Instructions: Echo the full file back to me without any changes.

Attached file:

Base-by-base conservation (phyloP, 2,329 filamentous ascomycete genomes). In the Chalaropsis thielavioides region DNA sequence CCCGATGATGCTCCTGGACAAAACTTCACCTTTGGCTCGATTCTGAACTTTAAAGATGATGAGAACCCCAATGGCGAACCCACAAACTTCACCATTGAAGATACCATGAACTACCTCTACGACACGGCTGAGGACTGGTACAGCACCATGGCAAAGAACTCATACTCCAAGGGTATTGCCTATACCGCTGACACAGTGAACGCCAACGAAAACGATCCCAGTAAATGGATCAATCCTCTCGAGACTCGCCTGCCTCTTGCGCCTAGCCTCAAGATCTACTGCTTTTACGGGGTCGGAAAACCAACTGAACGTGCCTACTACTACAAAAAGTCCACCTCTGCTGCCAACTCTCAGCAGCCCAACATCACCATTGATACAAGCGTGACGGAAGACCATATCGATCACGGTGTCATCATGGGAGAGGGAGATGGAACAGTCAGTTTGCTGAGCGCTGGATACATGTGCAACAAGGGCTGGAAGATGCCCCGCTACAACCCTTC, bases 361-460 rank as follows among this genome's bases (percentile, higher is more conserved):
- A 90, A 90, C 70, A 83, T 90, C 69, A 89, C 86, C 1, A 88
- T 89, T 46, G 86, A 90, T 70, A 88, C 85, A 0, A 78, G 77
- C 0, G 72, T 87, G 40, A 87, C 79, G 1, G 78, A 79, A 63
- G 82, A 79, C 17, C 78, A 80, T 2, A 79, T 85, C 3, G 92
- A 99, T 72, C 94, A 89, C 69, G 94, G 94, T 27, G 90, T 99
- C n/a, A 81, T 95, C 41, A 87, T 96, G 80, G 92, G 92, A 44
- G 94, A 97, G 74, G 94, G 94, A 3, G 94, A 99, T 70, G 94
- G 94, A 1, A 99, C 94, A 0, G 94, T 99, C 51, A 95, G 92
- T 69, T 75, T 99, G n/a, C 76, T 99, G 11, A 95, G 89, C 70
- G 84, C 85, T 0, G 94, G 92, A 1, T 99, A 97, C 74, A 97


Base-by-base conservation (phyloP, 2,329 filamentous ascomycete genomes). In the Chalaropsis thielavioides region DNA sequence CCCGATGATGCTCCTGGACAAAACTTCACCTTTGGCTCGATTCTGAACTTTAAAGATGATGAGAACCCCAATGGCGAACCCACAAACTTCACCATTGAAGATACCATGAACTACCTCTACGACACGGCTGAGGACTGGTACAGCACCATGGCAAAGAACTCATACTCCAAGGGTATTGCCTATACCGCTGACACAGTGAACGCCAACGAAAACGATCCCAGTAAATGGATCAATCCTCTCGAGACTCGCCTGCCTCTTGCGCCTAGCCTCAAGATCTACTGCTTTTACGGGGTCGGAAAACCAACTGAACGTGCCTACTACTACAAAAAGTCCACCTCTGCTGCCAACTCTCAGCAGCCCAACATCACCATTGATACAAGCGTGACGGAAGACCATATCGATCACGGTGTCATCATGGGAGAGGGAGATGGAACAGTCAGTTTGCTGAGCGCTGGATACATGTGCAACAAGGGCTGGAAGATGCCCCGCTACAACCCTTC, bases 361-460 rank as follows among this genome's bases (percentile, higher is more conserved):
- A 90, A 90, C 70, A 83, T 90, C 69, A 89, C 86, C 1, A 88
- T 89, T 46, G 86, A 90, T 70, A 88, C 85, A 0, A 78, G 77
- C 0, G 72, T 87, G 40, A 87, C 79, G 1, G 78, A 79, A 63
- G 82, A 79, C 17, C 78, A 80, T 2, A 79, T 85, C 3, G 92
- A 99, T 72, C 94, A 89, C 69, G 94, G 94, T 27, G 90, T 99
- C n/a, A 81, T 95, C 41, A 87, T 96, G 80, G 92, G 92, A 44
- G 94, A 97, G 74, G 94, G 94, A 3, G 94, A 99, T 70, G 94
- G 94, A 1, A 99, C 94, A 0, G 94, T 99, C 51, A 95, G 92
- T 69, T 75, T 99, G n/a, C 76, T 99, G 11, A 95, G 89, C 70
- G 84, C 85, T 0, G 94, G 92, A 1, T 99, A 97, C 74, A 97